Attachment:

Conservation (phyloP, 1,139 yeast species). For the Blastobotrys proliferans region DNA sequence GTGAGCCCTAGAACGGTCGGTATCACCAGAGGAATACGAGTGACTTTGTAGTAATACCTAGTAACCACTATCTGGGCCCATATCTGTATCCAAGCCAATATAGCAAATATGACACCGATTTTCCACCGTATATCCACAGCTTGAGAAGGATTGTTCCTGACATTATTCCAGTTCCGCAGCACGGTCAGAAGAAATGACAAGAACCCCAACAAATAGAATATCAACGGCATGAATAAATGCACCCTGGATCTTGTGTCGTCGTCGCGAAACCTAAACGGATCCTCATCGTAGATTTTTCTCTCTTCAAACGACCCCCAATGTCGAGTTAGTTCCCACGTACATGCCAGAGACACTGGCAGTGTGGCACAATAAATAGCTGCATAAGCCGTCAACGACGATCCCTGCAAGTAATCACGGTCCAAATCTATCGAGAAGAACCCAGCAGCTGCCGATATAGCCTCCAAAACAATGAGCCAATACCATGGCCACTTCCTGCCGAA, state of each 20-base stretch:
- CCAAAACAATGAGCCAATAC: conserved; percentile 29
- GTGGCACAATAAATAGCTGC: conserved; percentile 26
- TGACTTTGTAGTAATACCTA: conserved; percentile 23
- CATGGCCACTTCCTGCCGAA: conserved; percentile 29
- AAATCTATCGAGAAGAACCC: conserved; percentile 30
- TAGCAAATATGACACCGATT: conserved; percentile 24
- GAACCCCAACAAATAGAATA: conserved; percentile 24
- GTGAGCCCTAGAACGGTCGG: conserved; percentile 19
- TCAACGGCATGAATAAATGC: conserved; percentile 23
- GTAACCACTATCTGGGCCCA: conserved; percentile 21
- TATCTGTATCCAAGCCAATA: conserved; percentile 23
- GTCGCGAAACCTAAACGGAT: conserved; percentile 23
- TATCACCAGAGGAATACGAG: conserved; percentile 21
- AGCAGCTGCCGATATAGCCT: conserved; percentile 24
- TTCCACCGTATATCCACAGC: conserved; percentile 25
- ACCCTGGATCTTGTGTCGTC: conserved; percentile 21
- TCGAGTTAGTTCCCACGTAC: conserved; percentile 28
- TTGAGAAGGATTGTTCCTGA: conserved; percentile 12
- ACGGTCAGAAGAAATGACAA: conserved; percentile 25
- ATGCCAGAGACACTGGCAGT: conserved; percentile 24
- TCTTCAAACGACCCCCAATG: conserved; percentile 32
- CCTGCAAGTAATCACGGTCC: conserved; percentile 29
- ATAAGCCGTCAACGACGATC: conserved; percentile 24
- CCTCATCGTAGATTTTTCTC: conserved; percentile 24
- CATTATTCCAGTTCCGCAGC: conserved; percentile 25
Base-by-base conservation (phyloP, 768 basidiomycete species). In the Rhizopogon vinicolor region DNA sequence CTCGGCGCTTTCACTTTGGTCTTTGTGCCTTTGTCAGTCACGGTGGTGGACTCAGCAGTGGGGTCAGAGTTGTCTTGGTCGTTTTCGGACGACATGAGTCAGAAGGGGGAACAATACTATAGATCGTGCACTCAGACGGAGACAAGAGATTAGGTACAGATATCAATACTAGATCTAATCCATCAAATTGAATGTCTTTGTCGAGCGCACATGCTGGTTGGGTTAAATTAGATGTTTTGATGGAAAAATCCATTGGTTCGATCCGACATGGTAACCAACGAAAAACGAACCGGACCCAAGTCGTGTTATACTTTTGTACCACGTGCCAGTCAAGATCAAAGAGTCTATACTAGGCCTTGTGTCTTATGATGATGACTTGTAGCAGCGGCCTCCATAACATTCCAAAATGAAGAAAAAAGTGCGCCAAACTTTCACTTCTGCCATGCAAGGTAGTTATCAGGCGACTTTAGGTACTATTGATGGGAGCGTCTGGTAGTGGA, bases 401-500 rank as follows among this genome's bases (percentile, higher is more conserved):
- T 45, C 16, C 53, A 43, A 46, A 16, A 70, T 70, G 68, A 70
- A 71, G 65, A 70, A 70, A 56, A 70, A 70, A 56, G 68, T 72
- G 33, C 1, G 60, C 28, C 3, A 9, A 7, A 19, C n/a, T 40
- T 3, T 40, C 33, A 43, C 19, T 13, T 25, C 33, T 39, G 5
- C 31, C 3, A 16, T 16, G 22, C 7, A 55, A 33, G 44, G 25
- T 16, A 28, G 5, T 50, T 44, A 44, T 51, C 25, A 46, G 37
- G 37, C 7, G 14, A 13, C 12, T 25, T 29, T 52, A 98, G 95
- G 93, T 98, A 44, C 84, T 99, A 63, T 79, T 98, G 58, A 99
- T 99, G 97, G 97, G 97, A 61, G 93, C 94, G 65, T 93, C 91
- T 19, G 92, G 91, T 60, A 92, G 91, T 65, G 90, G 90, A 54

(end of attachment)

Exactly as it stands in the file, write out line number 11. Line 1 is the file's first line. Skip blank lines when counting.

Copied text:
- GTAACCACTATCTGGGCCCA: conserved; percentile 21